It often takes a village when rescuing sick and injured sea turtles, and the effort and teamwork it took to save our new sub-adult loggerhead patient Chasey from the rough surf off Blowing Rocks Preserve, is a perfect example of just that.  Jeannie Sole, both an FWC volunteer and an LMC docent, first spotted the turtle in the surf, while conducting a shore bird nesting survey on the beach early in the morning. Jeannie alerted FWC staff, LMC staff and the Nature Conservancy, who quickly went to the beach to assess the turtle’s condition. The turtle was unable to dive, and remained floating at the surface, near the rock ledges along the beach. Due to rough surf conditions and the proximity of the dangerous rocks, it was determined to be unsafe for rescuers to enter the water at that time.

Jeannie spent several hours monitoring the turtle’s location, while the team made a plan that would be both safe for the turtle and people. With a changing tide, the turtle was pulled further out into the ocean, away from the rock ledges.  LMC staff from both the hospital and the research department worked closely with both the Nature Conservancy and FWC law enforcement to ensure a safe recovery plan. FWC officers Dillan Hudson and Ryan Ames bravely volunteered to swim out and retrieve the turtle, after a quick tutorial from hospital staff about correct and safe handling of injured sea turtles.  After about 45 minutes of swimming, the two officers were able to swim the turtle back to shore, where Sarah Martin and her Nature Conservancy team were waiting with LMC staff members to carry the turtle to an awaiting ATV and trailer. Once safely on the trailer, the turtle was transported down the beach to the LMC turtle ambulance. At the LMC hospital, the turtle’s condition was quickly evaluated. Bloodwork showed that the turtle was anemic, and in overall bad health. Radiographs showed an impaction within the digestive tract.  Chasey is slowly improving and eating very well, but has a long road ahead until full recovery. You can check out her progress at Marinelife.org/Chasey.


Conservation Corner

#PlasticFreewithLMC on Earth Day!!!

On Earth Day,  Monday, April 22, as part of Loggerhead Marinelife Center’s #StrawFreeWithLMC campaign, more than 50 restaurant partners adjacent to the 9.5 miles of sea turtle nesting beach patrolled by LMC refrained from offering plastic straws to their patrons and/or use non-plastic alternatives! Single-use plastics, like straws, can enter the ocean and pose a threat to sea turtles and other marine life that mistake this plastic for food.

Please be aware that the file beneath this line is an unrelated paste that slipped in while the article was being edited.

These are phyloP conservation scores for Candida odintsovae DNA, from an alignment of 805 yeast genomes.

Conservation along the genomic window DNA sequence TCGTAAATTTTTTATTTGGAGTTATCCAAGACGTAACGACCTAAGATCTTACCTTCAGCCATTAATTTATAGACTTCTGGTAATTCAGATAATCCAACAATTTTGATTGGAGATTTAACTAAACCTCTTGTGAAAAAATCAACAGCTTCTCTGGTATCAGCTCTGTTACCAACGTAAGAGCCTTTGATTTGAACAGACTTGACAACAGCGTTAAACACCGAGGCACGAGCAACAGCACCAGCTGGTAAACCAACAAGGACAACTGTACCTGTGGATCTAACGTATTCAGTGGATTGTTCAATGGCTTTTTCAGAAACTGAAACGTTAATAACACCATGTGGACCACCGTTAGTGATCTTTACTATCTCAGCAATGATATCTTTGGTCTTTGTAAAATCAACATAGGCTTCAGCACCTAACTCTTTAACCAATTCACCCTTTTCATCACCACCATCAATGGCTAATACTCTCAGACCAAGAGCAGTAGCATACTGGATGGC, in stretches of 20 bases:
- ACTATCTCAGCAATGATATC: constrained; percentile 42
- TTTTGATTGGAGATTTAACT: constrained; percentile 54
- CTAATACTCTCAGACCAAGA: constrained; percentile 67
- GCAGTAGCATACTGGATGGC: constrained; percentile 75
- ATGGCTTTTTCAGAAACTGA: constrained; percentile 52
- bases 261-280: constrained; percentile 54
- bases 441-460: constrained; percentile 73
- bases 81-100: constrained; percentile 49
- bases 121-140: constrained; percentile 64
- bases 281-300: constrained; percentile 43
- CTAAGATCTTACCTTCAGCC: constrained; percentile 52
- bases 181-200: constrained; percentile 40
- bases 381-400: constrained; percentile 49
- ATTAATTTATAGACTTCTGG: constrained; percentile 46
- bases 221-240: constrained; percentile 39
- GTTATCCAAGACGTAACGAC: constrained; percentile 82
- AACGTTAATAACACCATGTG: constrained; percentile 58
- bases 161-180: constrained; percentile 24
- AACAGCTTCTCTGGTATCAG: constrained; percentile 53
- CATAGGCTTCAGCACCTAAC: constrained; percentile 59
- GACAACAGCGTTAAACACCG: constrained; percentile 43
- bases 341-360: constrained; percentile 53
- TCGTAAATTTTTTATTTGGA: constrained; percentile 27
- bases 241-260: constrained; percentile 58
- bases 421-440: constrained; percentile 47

Restaurants that Participated include:

1000 NORTH, Another Broken Egg, Baldino’s Restaurant, Bravo Cucina Italiana, BurgerFi, Café Sole, Calaveras Cantina, Café des Artistes, Carve Surf & Coffee, Chili’s Grill & Bar , Chowder Heads, The Corner Café & Brewery , County Line Pizza, Dive Bar Restaurant, Duke’s Lazy Loggerhead Cafe, Fresh Nation, Little Moir’s Food Shack, Garden City Cafe , Golden Pavilion Restaurant, Guanabanas, Hog Snappers , Hurricane Café, Jersey Mike’s (PGA), Jersey Mike’s (West Palm Beach), Jetty’s Waterfront Cafe, Jonathan’s Landing Golf Club, Johnny Swirls, Judy’s Highway Café, Jupiter Beach Resort, Jupiter Hills Golf Club, Juno Beach Café, Krave Restaurant, Lighthouse Diner, Lou’s Bar & Grill, McCarthy’s Irish Pub & Restaurant , Oceana Coffee, PapiChulo Tacos, Papa Kwans Coffee Shop, Phat Panda Street Food, Rancho Chico, Rock Steady Juice Joint, Schooners, Subculture Coffee, Surf Taco, Tequesta Brewing Co., The Cooper Restaurant, The Crafty Crust, The Juno Beach Fish House, The Woods Jupiter, Time to Eat Diner, Tommy Bahama, Too Bizaare, U-Tiki Beach, Vulcano’s Italian Restaurant


Can gamification motivate us to clean our beaches?
Gamification is a successful motivational tool in many workplaces and
classrooms today. LMC board member Leanna Landsmann tells us of friend who may be the first to use gamification to clean plastic from a PBC beach. “My friend is one of the early morning folks who walk and clean the northern stretch of LMC’s 9.5 miles of surveyed beach.
“He is a marathoner who does his cool down walk along the shore. One day
when we greeted each other, he was counting — 98, 99, 100!’. He popped
the plastic pieces in a New Yorker tote bag and said, ‘Done for today!’
“He explained that each day he picks up exactly 100 pieces of plastic. No
more, no less. More it becomes a job. Less? He doesn’t ‘win’ for the day.
His goal? 10,000 pieces by early April 2019, when he would return north.  “Most people pick up willy nilly,” says Landsmann. “But he’s strategic, combing a defined area. He says finding 100 a day with a goal of 10,000 keeps him focused and engaged.” Some mornings (too many!) it goes quickly, because the tide has brought a lot of junk. Some days it takes longer.  And the plastic picked up might best be described as YUCK and AWE — from barnacled toothbrushes to the head of a Barbie doll. As he reached piece 9,999, he thought, ‘Let the last piece be something really interesting.’ He kicked at a dash of color in the seaweed and found a half of a plastic Easter egg, probably from a scavenger hunt years ago. As he was heading north for Easter the next day, “he took it as a sign from God that he’d done good work,” says Landsmann. To celebrate removing 10,000 pieces of plastic from one of the world’s most important sea-turtle nesting beaches, “My friend’s husband made a donation to Loggerhead Marinelife Center Capital Campaign in his honor,” says Landsmann. “All of his beach-walking buddies cheered his accomplishment!”


We would like to shoutout Xanadu By The Sea for taking the #PurelyJupiter pledge – eliminating or reducing their use of plastic straws and encouraging consumers to refuse straws, together we can all do the right thing and protect our oceans, waterways, natural areas, and wildlife.

Research Update

Our research team began their daily nesting surveys on March 1 along Juno, Jupiter & Tequesta beaches. On March 7, we recorded our first Leatherback nest of the season on Tequesta beach. As of April 23, we have recorded a total of 46 leatherback nests. If leatherback nesting continues at the current rate, we should record between 150–200 leatherback nests this season. The leatherback activity will peak in May, so we should know if this year will be record breaking for leatherback nesting by late April.